Eben Fenton is a fly tyer from New Jersey who I first met when I lived and worked at the fly shop in New York City. Eben and I quickly became friends and enjoyed fishing for stripers and trout in the NYC area, bonding over tying flies and finding fishing respite in the midst of NYC's craziness. I enjoyed hearing Eben's perspective and I think you will too. Make sure to check out his striper-inspired tarpon flies on our website!
1. Talk to us about modern fly tying and fly design, where is it headed? What does modern fly-tying need more of?
We’re obviously in a whole new stage of synthetics and have been for a while. Stuff like Squimpish fibers function the way only bucktail used to be able to, and I doubt that trend is going anywhere. We’ll probably just see more ways to make synthetics behave as naturals do. What’s the most exciting right now is where fly tyers are looking to adjust swim depth and keeling with weight and hook eye angle. A lot of tyers are realizing that “what is a fly?” doesn’t matter as much as whether a pattern can be cast with a fly rod and if it mimics the bait profile and swim pattern. I think that mindset is the most important moving forward.
2. Who were your inspirations when you started tying flies? Who are your inspirations in today’s saltwater fly tying?
I didn’t live very close to good trout streams so tying was a way to obsess about fly fishing without being able to get to the river all the time. I started off tying mostly dry flies. A.K. Best’s quill bodied patterns are just so disciplined and precise, and I really enjoyed having to dye my own materials to get the perfect imitation color. Once I started tying for saltwater I started following Bob Popovics, since he was tying flies to imitate baitfish in the surf where I live (the Jersey Shore). Joe Cordeiro and Brita Fordice are my biggest influences in the salt. Joe really sticks to the (Kenny) Abrams flatwing structure, and Brita shows you how to play with it or adjust the fundamental design to imitate bait where you fish. Brita is also obsessive about imitating all types of bait and getting just the right color and motion, which is something I like in my flies.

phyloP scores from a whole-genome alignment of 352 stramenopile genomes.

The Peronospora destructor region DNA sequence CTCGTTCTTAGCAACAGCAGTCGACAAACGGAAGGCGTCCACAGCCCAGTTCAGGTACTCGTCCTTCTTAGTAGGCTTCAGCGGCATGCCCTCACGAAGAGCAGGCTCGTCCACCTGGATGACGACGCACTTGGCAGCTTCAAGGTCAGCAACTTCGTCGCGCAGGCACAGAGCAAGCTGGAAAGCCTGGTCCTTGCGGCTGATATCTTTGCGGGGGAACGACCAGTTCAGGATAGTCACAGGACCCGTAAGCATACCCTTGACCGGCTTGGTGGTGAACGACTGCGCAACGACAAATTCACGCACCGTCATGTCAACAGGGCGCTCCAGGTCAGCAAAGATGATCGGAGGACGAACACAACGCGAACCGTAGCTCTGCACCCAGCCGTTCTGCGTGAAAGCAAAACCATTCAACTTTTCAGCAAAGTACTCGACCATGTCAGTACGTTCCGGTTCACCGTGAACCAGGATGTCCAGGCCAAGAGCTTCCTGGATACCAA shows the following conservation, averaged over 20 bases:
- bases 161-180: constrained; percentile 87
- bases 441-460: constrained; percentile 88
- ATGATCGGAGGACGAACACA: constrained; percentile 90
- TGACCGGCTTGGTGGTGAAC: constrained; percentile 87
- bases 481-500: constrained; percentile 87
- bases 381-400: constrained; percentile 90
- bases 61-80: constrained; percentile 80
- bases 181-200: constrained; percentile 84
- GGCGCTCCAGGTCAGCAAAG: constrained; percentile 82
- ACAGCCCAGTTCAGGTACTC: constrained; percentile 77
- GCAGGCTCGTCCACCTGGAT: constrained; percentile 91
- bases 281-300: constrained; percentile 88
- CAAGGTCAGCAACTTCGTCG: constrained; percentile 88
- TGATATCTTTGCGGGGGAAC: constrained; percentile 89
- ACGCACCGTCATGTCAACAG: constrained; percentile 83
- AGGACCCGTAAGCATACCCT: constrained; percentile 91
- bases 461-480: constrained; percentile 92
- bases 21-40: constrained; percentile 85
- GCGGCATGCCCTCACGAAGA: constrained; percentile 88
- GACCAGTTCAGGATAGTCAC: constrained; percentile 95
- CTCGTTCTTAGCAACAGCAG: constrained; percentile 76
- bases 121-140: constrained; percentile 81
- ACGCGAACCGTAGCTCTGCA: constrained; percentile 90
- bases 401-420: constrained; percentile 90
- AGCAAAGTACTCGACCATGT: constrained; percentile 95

3. What was the deciding moment that made you decide to take fly tying to the next level?
I’m not sure about the “moment”. But I started tying a lot more about 5 years ago when I moved to NYC to help deal with feeling so surrounded by the city. I’d just hold up in my apartment after work tying flies and asking different people on IG to test them for me.
4. What is your favorite fly to fish, and least favorite to tie?
Either mice or flatwings. Definitely beast fleyes. There’s something thoroughly demoralizing about watching your quality bucktail dwindle away for a single fly that a bluefish could (will) eviscerate.
5. Favorite and least favorite material to work with?
Squimpish fibers, and Craft Fur.